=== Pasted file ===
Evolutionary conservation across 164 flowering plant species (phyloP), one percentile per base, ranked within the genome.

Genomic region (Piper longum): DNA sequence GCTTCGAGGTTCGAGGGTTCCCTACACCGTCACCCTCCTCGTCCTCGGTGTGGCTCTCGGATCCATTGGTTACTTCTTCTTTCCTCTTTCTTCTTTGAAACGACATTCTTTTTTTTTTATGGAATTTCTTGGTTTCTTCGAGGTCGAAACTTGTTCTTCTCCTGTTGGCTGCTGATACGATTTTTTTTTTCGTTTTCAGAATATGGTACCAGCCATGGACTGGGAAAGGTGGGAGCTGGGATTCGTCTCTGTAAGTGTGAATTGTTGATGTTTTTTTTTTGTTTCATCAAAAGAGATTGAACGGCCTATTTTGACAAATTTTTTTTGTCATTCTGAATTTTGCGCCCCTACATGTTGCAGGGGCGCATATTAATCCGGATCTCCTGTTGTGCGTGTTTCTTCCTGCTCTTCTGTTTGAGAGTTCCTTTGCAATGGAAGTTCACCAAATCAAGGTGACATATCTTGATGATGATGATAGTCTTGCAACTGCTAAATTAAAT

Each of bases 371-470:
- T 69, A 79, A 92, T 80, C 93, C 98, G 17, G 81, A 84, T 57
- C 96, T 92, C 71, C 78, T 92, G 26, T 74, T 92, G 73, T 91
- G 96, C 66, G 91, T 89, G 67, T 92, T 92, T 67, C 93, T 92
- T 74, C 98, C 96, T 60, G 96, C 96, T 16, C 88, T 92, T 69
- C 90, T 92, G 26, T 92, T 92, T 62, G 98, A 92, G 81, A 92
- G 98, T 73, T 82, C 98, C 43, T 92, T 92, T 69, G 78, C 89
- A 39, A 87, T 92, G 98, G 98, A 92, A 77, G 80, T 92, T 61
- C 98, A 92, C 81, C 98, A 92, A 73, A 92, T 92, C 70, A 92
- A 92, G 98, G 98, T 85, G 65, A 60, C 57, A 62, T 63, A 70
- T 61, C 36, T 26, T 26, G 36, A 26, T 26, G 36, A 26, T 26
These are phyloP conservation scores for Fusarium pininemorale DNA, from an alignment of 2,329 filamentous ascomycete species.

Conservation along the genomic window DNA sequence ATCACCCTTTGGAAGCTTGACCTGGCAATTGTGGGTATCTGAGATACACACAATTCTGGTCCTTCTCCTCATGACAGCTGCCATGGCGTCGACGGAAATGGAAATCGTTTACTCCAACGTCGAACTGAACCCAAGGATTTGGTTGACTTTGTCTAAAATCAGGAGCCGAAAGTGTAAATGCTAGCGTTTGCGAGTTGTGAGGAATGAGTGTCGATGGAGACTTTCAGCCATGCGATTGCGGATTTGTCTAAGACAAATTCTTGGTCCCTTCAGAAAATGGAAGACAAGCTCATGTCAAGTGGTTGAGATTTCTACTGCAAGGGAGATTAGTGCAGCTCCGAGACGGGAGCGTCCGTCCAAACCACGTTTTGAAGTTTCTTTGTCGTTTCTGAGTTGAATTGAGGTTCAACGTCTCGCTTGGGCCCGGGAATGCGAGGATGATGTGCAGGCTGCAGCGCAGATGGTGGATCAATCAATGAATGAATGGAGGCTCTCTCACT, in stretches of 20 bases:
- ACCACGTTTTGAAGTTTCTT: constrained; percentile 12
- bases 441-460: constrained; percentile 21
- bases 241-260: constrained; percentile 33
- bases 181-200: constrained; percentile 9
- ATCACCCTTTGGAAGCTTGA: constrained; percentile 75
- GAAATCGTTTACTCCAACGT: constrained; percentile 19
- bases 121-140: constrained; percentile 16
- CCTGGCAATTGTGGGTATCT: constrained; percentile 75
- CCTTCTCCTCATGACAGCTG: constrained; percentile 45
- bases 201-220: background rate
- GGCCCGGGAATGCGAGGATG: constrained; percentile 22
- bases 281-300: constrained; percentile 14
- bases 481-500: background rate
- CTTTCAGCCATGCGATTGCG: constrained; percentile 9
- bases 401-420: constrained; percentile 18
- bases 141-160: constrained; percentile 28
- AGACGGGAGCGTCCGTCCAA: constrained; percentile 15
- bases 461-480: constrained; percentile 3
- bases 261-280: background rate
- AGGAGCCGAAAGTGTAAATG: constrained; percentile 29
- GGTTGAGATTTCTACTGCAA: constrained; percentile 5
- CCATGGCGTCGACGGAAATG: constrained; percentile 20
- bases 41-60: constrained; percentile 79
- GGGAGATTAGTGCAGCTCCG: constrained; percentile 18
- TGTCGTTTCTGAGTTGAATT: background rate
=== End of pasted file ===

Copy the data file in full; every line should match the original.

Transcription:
Evolutionary conservation across 164 flowering plant species (phyloP), one percentile per base, ranked within the genome.

Genomic region (Piper longum): DNA sequence GCTTCGAGGTTCGAGGGTTCCCTACACCGTCACCCTCCTCGTCCTCGGTGTGGCTCTCGGATCCATTGGTTACTTCTTCTTTCCTCTTTCTTCTTTGAAACGACATTCTTTTTTTTTTATGGAATTTCTTGGTTTCTTCGAGGTCGAAACTTGTTCTTCTCCTGTTGGCTGCTGATACGATTTTTTTTTTCGTTTTCAGAATATGGTACCAGCCATGGACTGGGAAAGGTGGGAGCTGGGATTCGTCTCTGTAAGTGTGAATTGTTGATGTTTTTTTTTTGTTTCATCAAAAGAGATTGAACGGCCTATTTTGACAAATTTTTTTTGTCATTCTGAATTTTGCGCCCCTACATGTTGCAGGGGCGCATATTAATCCGGATCTCCTGTTGTGCGTGTTTCTTCCTGCTCTTCTGTTTGAGAGTTCCTTTGCAATGGAAGTTCACCAAATCAAGGTGACATATCTTGATGATGATGATAGTCTTGCAACTGCTAAATTAAAT

Each of bases 371-470:
- T 69, A 79, A 92, T 80, C 93, C 98, G 17, G 81, A 84, T 57
- C 96, T 92, C 71, C 78, T 92, G 26, T 74, T 92, G 73, T 91
- G 96, C 66, G 91, T 89, G 67, T 92, T 92, T 67, C 93, T 92
- T 74, C 98, C 96, T 60, G 96, C 96, T 16, C 88, T 92, T 69
- C 90, T 92, G 26, T 92, T 92, T 62, G 98, A 92, G 81, A 92
- G 98, T 73, T 82, C 98, C 43, T 92, T 92, T 69, G 78, C 89
- A 39, A 87, T 92, G 98, G 98, A 92, A 77, G 80, T 92, T 61
- C 98, A 92, C 81, C 98, A 92, A 73, A 92, T 92, C 70, A 92
- A 92, G 98, G 98, T 85, G 65, A 60, C 57, A 62, T 63, A 70
- T 61, C 36, T 26, T 26, G 36, A 26, T 26, G 36, A 26, T 26
These are phyloP conservation scores for Fusarium pininemorale DNA, from an alignment of 2,329 filamentous ascomycete species.

Conservation along the genomic window DNA sequence ATCACCCTTTGGAAGCTTGACCTGGCAATTGTGGGTATCTGAGATACACACAATTCTGGTCCTTCTCCTCATGACAGCTGCCATGGCGTCGACGGAAATGGAAATCGTTTACTCCAACGTCGAACTGAACCCAAGGATTTGGTTGACTTTGTCTAAAATCAGGAGCCGAAAGTGTAAATGCTAGCGTTTGCGAGTTGTGAGGAATGAGTGTCGATGGAGACTTTCAGCCATGCGATTGCGGATTTGTCTAAGACAAATTCTTGGTCCCTTCAGAAAATGGAAGACAAGCTCATGTCAAGTGGTTGAGATTTCTACTGCAAGGGAGATTAGTGCAGCTCCGAGACGGGAGCGTCCGTCCAAACCACGTTTTGAAGTTTCTTTGTCGTTTCTGAGTTGAATTGAGGTTCAACGTCTCGCTTGGGCCCGGGAATGCGAGGATGATGTGCAGGCTGCAGCGCAGATGGTGGATCAATCAATGAATGAATGGAGGCTCTCTCACT, in stretches of 20 bases:
- ACCACGTTTTGAAGTTTCTT: constrained; percentile 12
- bases 441-460: constrained; percentile 21
- bases 241-260: constrained; percentile 33
- bases 181-200: constrained; percentile 9
- ATCACCCTTTGGAAGCTTGA: constrained; percentile 75
- GAAATCGTTTACTCCAACGT: constrained; percentile 19
- bases 121-140: constrained; percentile 16
- CCTGGCAATTGTGGGTATCT: constrained; percentile 75
- CCTTCTCCTCATGACAGCTG: constrained; percentile 45
- bases 201-220: background rate
- GGCCCGGGAATGCGAGGATG: constrained; percentile 22
- bases 281-300: constrained; percentile 14
- bases 481-500: background rate
- CTTTCAGCCATGCGATTGCG: constrained; percentile 9
- bases 401-420: constrained; percentile 18
- bases 141-160: constrained; percentile 28
- AGACGGGAGCGTCCGTCCAA: constrained; percentile 15
- bases 461-480: constrained; percentile 3
- bases 261-280: background rate
- AGGAGCCGAAAGTGTAAATG: constrained; percentile 29
- GGTTGAGATTTCTACTGCAA: constrained; percentile 5
- CCATGGCGTCGACGGAAATG: constrained; percentile 20
- bases 41-60: constrained; percentile 79
- GGGAGATTAGTGCAGCTCCG: constrained; percentile 18
- TGTCGTTTCTGAGTTGAATT: background rate